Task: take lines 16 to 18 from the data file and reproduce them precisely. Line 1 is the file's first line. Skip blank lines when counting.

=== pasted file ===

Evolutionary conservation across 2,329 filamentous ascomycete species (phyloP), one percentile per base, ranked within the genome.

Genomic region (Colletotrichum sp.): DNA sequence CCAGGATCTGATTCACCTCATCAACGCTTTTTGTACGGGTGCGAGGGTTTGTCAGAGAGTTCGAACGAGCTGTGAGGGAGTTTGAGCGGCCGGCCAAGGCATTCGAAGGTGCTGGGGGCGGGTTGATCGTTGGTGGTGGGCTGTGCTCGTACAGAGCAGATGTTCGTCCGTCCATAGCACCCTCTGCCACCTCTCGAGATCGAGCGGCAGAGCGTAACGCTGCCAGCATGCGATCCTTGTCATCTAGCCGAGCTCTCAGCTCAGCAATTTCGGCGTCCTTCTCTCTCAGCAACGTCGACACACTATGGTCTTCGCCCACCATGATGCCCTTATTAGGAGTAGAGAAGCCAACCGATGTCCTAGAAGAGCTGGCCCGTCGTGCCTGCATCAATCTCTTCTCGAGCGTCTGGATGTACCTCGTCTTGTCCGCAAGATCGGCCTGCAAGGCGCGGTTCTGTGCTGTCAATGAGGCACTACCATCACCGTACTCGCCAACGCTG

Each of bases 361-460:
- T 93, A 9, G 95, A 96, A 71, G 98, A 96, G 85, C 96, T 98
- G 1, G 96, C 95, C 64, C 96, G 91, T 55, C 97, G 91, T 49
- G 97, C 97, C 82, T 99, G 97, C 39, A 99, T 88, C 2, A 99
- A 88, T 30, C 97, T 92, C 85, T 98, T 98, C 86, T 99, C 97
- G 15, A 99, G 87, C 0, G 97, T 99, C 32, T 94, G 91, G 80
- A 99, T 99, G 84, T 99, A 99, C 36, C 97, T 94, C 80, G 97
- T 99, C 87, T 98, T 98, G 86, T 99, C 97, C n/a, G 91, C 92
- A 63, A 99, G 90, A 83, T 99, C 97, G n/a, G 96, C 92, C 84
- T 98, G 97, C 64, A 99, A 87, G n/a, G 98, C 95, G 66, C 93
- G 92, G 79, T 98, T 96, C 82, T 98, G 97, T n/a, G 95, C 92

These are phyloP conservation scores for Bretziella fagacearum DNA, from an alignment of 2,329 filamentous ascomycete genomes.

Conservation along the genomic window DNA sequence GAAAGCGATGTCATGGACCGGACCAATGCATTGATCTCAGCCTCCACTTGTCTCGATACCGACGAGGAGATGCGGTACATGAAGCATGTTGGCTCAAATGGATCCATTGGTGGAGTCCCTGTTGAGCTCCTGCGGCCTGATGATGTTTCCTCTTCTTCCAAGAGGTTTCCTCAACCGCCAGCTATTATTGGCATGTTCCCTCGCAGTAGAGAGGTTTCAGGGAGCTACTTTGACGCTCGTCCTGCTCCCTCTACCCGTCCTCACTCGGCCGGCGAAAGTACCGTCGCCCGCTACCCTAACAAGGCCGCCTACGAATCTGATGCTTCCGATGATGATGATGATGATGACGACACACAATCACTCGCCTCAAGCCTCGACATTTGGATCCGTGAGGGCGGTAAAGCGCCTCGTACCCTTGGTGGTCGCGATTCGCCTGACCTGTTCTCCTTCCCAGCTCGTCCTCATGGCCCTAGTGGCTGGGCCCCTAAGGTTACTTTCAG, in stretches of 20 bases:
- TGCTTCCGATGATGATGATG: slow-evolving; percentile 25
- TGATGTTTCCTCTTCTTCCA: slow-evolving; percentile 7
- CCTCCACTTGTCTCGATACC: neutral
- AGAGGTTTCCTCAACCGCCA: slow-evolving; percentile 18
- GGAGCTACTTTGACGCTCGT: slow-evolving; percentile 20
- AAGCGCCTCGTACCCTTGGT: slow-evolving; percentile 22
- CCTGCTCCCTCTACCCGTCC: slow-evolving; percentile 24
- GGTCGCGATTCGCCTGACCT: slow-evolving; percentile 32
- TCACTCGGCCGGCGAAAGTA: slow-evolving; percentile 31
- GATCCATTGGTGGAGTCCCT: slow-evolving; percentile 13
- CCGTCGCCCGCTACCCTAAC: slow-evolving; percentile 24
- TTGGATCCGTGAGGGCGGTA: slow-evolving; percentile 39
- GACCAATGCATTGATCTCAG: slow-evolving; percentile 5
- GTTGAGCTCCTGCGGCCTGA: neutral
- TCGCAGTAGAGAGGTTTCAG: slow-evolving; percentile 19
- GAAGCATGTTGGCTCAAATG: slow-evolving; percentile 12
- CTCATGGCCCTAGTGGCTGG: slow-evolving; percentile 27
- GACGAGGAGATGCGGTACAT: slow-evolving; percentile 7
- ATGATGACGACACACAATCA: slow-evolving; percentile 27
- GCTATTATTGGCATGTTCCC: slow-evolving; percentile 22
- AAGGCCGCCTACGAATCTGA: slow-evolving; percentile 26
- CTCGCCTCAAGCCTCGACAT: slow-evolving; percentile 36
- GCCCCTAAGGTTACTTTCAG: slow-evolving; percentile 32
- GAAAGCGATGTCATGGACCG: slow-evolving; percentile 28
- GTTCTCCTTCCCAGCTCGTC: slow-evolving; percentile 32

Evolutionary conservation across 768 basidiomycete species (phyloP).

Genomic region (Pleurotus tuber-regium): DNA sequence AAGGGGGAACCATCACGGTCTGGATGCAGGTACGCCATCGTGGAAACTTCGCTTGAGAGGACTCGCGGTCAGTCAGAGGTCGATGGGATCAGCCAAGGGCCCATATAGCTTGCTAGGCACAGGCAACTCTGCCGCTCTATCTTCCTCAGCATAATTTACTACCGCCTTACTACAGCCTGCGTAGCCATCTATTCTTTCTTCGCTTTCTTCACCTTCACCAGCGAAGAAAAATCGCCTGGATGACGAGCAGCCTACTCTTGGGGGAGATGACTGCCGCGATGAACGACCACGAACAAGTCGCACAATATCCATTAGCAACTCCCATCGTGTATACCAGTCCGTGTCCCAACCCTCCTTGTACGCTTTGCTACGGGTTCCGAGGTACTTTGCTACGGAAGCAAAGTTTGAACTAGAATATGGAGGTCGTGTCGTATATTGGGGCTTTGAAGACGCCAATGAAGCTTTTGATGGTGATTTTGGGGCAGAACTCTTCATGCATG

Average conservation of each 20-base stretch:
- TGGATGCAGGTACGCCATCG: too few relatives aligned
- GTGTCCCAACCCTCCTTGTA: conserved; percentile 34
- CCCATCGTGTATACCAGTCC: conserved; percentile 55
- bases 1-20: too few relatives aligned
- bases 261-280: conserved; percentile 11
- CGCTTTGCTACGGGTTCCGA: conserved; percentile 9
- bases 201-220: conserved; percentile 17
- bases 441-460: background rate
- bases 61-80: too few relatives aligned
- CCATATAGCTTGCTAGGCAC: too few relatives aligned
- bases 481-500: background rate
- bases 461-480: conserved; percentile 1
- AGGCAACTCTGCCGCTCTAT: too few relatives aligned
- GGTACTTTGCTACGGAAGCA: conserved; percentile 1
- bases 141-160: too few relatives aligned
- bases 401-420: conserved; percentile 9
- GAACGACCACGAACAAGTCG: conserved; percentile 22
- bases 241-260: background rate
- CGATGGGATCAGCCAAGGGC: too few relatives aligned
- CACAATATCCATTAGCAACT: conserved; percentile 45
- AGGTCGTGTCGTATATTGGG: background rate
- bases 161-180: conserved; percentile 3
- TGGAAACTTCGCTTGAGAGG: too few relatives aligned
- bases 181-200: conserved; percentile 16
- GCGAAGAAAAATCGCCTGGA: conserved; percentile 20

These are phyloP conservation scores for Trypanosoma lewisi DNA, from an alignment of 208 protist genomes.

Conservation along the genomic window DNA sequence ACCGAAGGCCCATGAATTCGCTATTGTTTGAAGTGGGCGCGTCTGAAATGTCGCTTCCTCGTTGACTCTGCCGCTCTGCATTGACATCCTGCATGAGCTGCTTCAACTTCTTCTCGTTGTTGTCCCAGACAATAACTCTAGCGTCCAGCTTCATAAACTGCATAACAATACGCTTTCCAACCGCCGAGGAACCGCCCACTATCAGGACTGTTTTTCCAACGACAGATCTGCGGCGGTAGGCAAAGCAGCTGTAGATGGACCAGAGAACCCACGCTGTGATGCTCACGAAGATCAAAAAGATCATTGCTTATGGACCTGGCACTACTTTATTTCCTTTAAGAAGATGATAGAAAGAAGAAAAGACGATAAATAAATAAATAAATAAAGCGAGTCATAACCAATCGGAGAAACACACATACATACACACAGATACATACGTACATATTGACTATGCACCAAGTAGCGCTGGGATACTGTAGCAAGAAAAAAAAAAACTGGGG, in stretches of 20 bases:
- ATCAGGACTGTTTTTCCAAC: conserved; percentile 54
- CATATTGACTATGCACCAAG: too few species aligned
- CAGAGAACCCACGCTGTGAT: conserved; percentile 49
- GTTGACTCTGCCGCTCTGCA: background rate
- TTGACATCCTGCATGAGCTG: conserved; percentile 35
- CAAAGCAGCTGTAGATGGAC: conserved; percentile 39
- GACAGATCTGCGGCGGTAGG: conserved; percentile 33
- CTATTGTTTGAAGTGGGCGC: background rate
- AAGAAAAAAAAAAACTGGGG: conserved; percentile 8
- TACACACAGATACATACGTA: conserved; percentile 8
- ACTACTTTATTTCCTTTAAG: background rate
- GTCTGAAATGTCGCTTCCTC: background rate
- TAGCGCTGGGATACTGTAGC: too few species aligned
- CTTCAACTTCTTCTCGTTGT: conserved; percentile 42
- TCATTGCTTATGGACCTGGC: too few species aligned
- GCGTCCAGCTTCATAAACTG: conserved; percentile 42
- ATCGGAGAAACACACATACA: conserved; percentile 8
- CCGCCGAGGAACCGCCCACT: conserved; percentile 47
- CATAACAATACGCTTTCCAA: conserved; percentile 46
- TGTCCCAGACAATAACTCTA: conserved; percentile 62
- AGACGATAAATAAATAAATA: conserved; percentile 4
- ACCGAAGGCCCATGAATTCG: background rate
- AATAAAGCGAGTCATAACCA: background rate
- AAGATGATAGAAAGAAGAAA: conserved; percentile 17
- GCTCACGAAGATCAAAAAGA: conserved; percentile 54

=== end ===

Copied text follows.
- TGCTTCCGATGATGATGATG: slow-evolving; percentile 25
- TGATGTTTCCTCTTCTTCCA: slow-evolving; percentile 7
- CCTCCACTTGTCTCGATACC: neutral